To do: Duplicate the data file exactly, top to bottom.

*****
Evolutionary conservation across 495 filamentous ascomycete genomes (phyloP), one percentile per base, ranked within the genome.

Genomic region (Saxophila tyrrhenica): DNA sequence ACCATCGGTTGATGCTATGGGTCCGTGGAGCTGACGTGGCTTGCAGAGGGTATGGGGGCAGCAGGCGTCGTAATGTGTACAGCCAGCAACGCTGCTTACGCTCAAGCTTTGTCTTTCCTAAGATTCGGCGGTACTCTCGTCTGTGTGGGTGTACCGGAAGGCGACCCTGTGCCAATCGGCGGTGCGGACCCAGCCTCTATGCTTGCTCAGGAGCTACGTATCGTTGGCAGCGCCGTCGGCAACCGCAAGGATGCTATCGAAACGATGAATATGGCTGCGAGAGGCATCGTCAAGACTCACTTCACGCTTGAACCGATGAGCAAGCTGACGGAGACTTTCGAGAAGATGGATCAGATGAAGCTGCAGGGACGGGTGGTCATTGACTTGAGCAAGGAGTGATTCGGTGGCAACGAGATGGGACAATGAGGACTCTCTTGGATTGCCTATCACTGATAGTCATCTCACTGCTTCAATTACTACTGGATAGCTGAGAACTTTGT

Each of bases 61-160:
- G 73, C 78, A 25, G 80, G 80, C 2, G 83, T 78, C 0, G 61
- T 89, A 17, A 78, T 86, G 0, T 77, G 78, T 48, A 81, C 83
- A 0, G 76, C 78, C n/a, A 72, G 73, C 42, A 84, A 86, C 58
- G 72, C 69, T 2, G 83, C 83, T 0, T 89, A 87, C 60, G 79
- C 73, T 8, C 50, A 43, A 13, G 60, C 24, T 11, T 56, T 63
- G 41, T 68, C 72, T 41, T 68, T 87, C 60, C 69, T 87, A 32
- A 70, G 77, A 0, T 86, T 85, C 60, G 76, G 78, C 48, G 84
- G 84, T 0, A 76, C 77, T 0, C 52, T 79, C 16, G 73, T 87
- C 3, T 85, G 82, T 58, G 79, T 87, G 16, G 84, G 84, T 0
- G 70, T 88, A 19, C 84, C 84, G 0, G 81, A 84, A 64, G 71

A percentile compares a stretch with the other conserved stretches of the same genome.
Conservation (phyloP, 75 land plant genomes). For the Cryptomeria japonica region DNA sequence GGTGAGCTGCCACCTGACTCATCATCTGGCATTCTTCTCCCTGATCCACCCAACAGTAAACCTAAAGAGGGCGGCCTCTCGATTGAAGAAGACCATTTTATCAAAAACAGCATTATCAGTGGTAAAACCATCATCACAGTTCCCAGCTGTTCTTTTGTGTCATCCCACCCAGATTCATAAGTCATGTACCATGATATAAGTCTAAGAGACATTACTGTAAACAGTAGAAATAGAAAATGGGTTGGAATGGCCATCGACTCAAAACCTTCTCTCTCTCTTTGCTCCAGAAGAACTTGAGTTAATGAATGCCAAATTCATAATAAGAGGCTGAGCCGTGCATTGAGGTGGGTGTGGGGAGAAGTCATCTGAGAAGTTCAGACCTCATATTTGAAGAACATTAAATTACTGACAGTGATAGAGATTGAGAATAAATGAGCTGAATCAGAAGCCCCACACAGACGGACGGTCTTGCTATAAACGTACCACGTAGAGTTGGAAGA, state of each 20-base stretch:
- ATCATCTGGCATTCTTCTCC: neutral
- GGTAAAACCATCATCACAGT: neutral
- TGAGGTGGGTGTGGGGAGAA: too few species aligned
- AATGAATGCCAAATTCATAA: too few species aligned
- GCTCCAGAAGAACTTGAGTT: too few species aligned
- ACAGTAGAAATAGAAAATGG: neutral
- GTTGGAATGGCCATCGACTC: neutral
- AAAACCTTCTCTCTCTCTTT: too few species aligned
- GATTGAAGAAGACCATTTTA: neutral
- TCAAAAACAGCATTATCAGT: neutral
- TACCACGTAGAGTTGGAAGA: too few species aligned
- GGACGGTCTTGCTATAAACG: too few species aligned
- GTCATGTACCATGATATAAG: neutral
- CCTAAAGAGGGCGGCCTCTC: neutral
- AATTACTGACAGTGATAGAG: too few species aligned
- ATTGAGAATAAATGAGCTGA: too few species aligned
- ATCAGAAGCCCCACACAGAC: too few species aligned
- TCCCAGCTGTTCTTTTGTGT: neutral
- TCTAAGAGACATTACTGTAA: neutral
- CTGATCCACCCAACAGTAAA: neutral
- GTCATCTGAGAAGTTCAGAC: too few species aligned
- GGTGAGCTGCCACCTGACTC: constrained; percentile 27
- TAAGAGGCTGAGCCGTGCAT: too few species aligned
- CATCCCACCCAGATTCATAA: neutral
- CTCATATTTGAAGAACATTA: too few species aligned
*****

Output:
Evolutionary conservation across 495 filamentous ascomycete genomes (phyloP), one percentile per base, ranked within the genome.

Genomic region (Saxophila tyrrhenica): DNA sequence ACCATCGGTTGATGCTATGGGTCCGTGGAGCTGACGTGGCTTGCAGAGGGTATGGGGGCAGCAGGCGTCGTAATGTGTACAGCCAGCAACGCTGCTTACGCTCAAGCTTTGTCTTTCCTAAGATTCGGCGGTACTCTCGTCTGTGTGGGTGTACCGGAAGGCGACCCTGTGCCAATCGGCGGTGCGGACCCAGCCTCTATGCTTGCTCAGGAGCTACGTATCGTTGGCAGCGCCGTCGGCAACCGCAAGGATGCTATCGAAACGATGAATATGGCTGCGAGAGGCATCGTCAAGACTCACTTCACGCTTGAACCGATGAGCAAGCTGACGGAGACTTTCGAGAAGATGGATCAGATGAAGCTGCAGGGACGGGTGGTCATTGACTTGAGCAAGGAGTGATTCGGTGGCAACGAGATGGGACAATGAGGACTCTCTTGGATTGCCTATCACTGATAGTCATCTCACTGCTTCAATTACTACTGGATAGCTGAGAACTTTGT

Each of bases 61-160:
- G 73, C 78, A 25, G 80, G 80, C 2, G 83, T 78, C 0, G 61
- T 89, A 17, A 78, T 86, G 0, T 77, G 78, T 48, A 81, C 83
- A 0, G 76, C 78, C n/a, A 72, G 73, C 42, A 84, A 86, C 58
- G 72, C 69, T 2, G 83, C 83, T 0, T 89, A 87, C 60, G 79
- C 73, T 8, C 50, A 43, A 13, G 60, C 24, T 11, T 56, T 63
- G 41, T 68, C 72, T 41, T 68, T 87, C 60, C 69, T 87, A 32
- A 70, G 77, A 0, T 86, T 85, C 60, G 76, G 78, C 48, G 84
- G 84, T 0, A 76, C 77, T 0, C 52, T 79, C 16, G 73, T 87
- C 3, T 85, G 82, T 58, G 79, T 87, G 16, G 84, G 84, T 0
- G 70, T 88, A 19, C 84, C 84, G 0, G 81, A 84, A 64, G 71

A percentile compares a stretch with the other conserved stretches of the same genome.
Conservation (phyloP, 75 land plant genomes). For the Cryptomeria japonica region DNA sequence GGTGAGCTGCCACCTGACTCATCATCTGGCATTCTTCTCCCTGATCCACCCAACAGTAAACCTAAAGAGGGCGGCCTCTCGATTGAAGAAGACCATTTTATCAAAAACAGCATTATCAGTGGTAAAACCATCATCACAGTTCCCAGCTGTTCTTTTGTGTCATCCCACCCAGATTCATAAGTCATGTACCATGATATAAGTCTAAGAGACATTACTGTAAACAGTAGAAATAGAAAATGGGTTGGAATGGCCATCGACTCAAAACCTTCTCTCTCTCTTTGCTCCAGAAGAACTTGAGTTAATGAATGCCAAATTCATAATAAGAGGCTGAGCCGTGCATTGAGGTGGGTGTGGGGAGAAGTCATCTGAGAAGTTCAGACCTCATATTTGAAGAACATTAAATTACTGACAGTGATAGAGATTGAGAATAAATGAGCTGAATCAGAAGCCCCACACAGACGGACGGTCTTGCTATAAACGTACCACGTAGAGTTGGAAGA, state of each 20-base stretch:
- ATCATCTGGCATTCTTCTCC: neutral
- GGTAAAACCATCATCACAGT: neutral
- TGAGGTGGGTGTGGGGAGAA: too few species aligned
- AATGAATGCCAAATTCATAA: too few species aligned
- GCTCCAGAAGAACTTGAGTT: too few species aligned
- ACAGTAGAAATAGAAAATGG: neutral
- GTTGGAATGGCCATCGACTC: neutral
- AAAACCTTCTCTCTCTCTTT: too few species aligned
- GATTGAAGAAGACCATTTTA: neutral
- TCAAAAACAGCATTATCAGT: neutral
- TACCACGTAGAGTTGGAAGA: too few species aligned
- GGACGGTCTTGCTATAAACG: too few species aligned
- GTCATGTACCATGATATAAG: neutral
- CCTAAAGAGGGCGGCCTCTC: neutral
- AATTACTGACAGTGATAGAG: too few species aligned
- ATTGAGAATAAATGAGCTGA: too few species aligned
- ATCAGAAGCCCCACACAGAC: too few species aligned
- TCCCAGCTGTTCTTTTGTGT: neutral
- TCTAAGAGACATTACTGTAA: neutral
- CTGATCCACCCAACAGTAAA: neutral
- GTCATCTGAGAAGTTCAGAC: too few species aligned
- GGTGAGCTGCCACCTGACTC: constrained; percentile 27
- TAAGAGGCTGAGCCGTGCAT: too few species aligned
- CATCCCACCCAGATTCATAA: neutral
- CTCATATTTGAAGAACATTA: too few species aligned